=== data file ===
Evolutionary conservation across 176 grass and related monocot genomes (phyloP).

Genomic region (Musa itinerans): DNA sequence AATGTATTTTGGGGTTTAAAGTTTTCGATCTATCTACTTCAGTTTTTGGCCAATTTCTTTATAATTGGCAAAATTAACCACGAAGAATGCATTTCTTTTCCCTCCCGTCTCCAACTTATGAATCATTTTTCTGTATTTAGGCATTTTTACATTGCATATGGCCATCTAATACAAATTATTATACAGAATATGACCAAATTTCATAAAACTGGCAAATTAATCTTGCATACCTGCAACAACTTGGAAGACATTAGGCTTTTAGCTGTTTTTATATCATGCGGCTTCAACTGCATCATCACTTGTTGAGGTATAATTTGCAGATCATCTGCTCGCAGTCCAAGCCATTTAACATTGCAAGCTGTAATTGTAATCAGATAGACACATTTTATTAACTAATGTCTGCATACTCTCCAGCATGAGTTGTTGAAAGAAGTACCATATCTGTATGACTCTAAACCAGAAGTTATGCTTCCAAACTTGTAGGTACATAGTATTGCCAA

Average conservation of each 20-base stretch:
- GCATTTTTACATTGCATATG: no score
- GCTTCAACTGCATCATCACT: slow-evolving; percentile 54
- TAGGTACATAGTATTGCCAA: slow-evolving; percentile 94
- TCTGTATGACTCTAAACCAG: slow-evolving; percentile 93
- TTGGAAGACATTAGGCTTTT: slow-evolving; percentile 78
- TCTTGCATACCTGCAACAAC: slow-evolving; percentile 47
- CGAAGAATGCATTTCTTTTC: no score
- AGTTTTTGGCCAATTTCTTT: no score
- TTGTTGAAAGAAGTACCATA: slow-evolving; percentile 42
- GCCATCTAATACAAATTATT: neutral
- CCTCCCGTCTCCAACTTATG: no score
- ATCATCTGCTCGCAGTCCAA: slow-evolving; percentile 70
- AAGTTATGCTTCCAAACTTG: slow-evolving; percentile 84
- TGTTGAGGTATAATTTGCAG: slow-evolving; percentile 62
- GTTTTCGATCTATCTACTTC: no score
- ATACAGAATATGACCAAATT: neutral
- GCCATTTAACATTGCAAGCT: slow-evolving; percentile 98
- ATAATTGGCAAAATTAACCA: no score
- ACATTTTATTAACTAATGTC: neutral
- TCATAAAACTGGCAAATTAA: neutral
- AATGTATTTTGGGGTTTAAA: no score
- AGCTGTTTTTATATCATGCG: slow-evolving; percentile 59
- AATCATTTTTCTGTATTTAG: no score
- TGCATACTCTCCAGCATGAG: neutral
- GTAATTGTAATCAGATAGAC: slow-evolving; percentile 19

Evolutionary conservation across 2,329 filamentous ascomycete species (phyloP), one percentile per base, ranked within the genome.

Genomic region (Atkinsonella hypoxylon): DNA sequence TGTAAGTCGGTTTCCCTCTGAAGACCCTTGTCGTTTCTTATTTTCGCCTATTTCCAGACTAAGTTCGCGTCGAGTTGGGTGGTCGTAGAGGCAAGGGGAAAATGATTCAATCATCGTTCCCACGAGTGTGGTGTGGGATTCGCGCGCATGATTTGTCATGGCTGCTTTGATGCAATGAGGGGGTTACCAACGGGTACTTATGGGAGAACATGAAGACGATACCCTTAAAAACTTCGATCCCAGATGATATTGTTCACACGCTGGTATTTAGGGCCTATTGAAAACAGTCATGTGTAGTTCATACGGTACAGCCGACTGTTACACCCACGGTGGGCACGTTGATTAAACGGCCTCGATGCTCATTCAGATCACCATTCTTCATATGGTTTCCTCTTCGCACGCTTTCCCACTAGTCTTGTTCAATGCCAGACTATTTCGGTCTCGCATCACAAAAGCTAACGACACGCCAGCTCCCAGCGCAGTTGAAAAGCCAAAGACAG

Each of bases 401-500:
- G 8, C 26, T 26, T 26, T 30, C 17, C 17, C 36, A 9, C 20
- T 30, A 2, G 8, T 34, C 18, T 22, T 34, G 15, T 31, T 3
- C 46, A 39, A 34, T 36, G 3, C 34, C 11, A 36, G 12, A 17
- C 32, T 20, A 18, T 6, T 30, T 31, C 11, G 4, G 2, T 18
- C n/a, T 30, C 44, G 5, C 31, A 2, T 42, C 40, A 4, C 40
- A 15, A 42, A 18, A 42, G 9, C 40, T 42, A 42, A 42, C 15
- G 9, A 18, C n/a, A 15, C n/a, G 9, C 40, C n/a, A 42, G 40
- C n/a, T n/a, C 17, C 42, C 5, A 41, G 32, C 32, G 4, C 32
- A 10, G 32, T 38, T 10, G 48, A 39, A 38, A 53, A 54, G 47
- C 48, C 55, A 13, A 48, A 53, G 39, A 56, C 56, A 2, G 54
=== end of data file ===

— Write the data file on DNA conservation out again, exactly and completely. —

Evolutionary conservation across 176 grass and related monocot genomes (phyloP).

Genomic region (Musa itinerans): DNA sequence AATGTATTTTGGGGTTTAAAGTTTTCGATCTATCTACTTCAGTTTTTGGCCAATTTCTTTATAATTGGCAAAATTAACCACGAAGAATGCATTTCTTTTCCCTCCCGTCTCCAACTTATGAATCATTTTTCTGTATTTAGGCATTTTTACATTGCATATGGCCATCTAATACAAATTATTATACAGAATATGACCAAATTTCATAAAACTGGCAAATTAATCTTGCATACCTGCAACAACTTGGAAGACATTAGGCTTTTAGCTGTTTTTATATCATGCGGCTTCAACTGCATCATCACTTGTTGAGGTATAATTTGCAGATCATCTGCTCGCAGTCCAAGCCATTTAACATTGCAAGCTGTAATTGTAATCAGATAGACACATTTTATTAACTAATGTCTGCATACTCTCCAGCATGAGTTGTTGAAAGAAGTACCATATCTGTATGACTCTAAACCAGAAGTTATGCTTCCAAACTTGTAGGTACATAGTATTGCCAA

Average conservation of each 20-base stretch:
- GCATTTTTACATTGCATATG: no score
- GCTTCAACTGCATCATCACT: slow-evolving; percentile 54
- TAGGTACATAGTATTGCCAA: slow-evolving; percentile 94
- TCTGTATGACTCTAAACCAG: slow-evolving; percentile 93
- TTGGAAGACATTAGGCTTTT: slow-evolving; percentile 78
- TCTTGCATACCTGCAACAAC: slow-evolving; percentile 47
- CGAAGAATGCATTTCTTTTC: no score
- AGTTTTTGGCCAATTTCTTT: no score
- TTGTTGAAAGAAGTACCATA: slow-evolving; percentile 42
- GCCATCTAATACAAATTATT: neutral
- CCTCCCGTCTCCAACTTATG: no score
- ATCATCTGCTCGCAGTCCAA: slow-evolving; percentile 70
- AAGTTATGCTTCCAAACTTG: slow-evolving; percentile 84
- TGTTGAGGTATAATTTGCAG: slow-evolving; percentile 62
- GTTTTCGATCTATCTACTTC: no score
- ATACAGAATATGACCAAATT: neutral
- GCCATTTAACATTGCAAGCT: slow-evolving; percentile 98
- ATAATTGGCAAAATTAACCA: no score
- ACATTTTATTAACTAATGTC: neutral
- TCATAAAACTGGCAAATTAA: neutral
- AATGTATTTTGGGGTTTAAA: no score
- AGCTGTTTTTATATCATGCG: slow-evolving; percentile 59
- AATCATTTTTCTGTATTTAG: no score
- TGCATACTCTCCAGCATGAG: neutral
- GTAATTGTAATCAGATAGAC: slow-evolving; percentile 19

Evolutionary conservation across 2,329 filamentous ascomycete species (phyloP), one percentile per base, ranked within the genome.

Genomic region (Atkinsonella hypoxylon): DNA sequence TGTAAGTCGGTTTCCCTCTGAAGACCCTTGTCGTTTCTTATTTTCGCCTATTTCCAGACTAAGTTCGCGTCGAGTTGGGTGGTCGTAGAGGCAAGGGGAAAATGATTCAATCATCGTTCCCACGAGTGTGGTGTGGGATTCGCGCGCATGATTTGTCATGGCTGCTTTGATGCAATGAGGGGGTTACCAACGGGTACTTATGGGAGAACATGAAGACGATACCCTTAAAAACTTCGATCCCAGATGATATTGTTCACACGCTGGTATTTAGGGCCTATTGAAAACAGTCATGTGTAGTTCATACGGTACAGCCGACTGTTACACCCACGGTGGGCACGTTGATTAAACGGCCTCGATGCTCATTCAGATCACCATTCTTCATATGGTTTCCTCTTCGCACGCTTTCCCACTAGTCTTGTTCAATGCCAGACTATTTCGGTCTCGCATCACAAAAGCTAACGACACGCCAGCTCCCAGCGCAGTTGAAAAGCCAAAGACAG

Each of bases 401-500:
- G 8, C 26, T 26, T 26, T 30, C 17, C 17, C 36, A 9, C 20
- T 30, A 2, G 8, T 34, C 18, T 22, T 34, G 15, T 31, T 3
- C 46, A 39, A 34, T 36, G 3, C 34, C 11, A 36, G 12, A 17
- C 32, T 20, A 18, T 6, T 30, T 31, C 11, G 4, G 2, T 18
- C n/a, T 30, C 44, G 5, C 31, A 2, T 42, C 40, A 4, C 40
- A 15, A 42, A 18, A 42, G 9, C 40, T 42, A 42, A 42, C 15
- G 9, A 18, C n/a, A 15, C n/a, G 9, C 40, C n/a, A 42, G 40
- C n/a, T n/a, C 17, C 42, C 5, A 41, G 32, C 32, G 4, C 32
- A 10, G 32, T 38, T 10, G 48, A 39, A 38, A 53, A 54, G 47
- C 48, C 55, A 13, A 48, A 53, G 39, A 56, C 56, A 2, G 54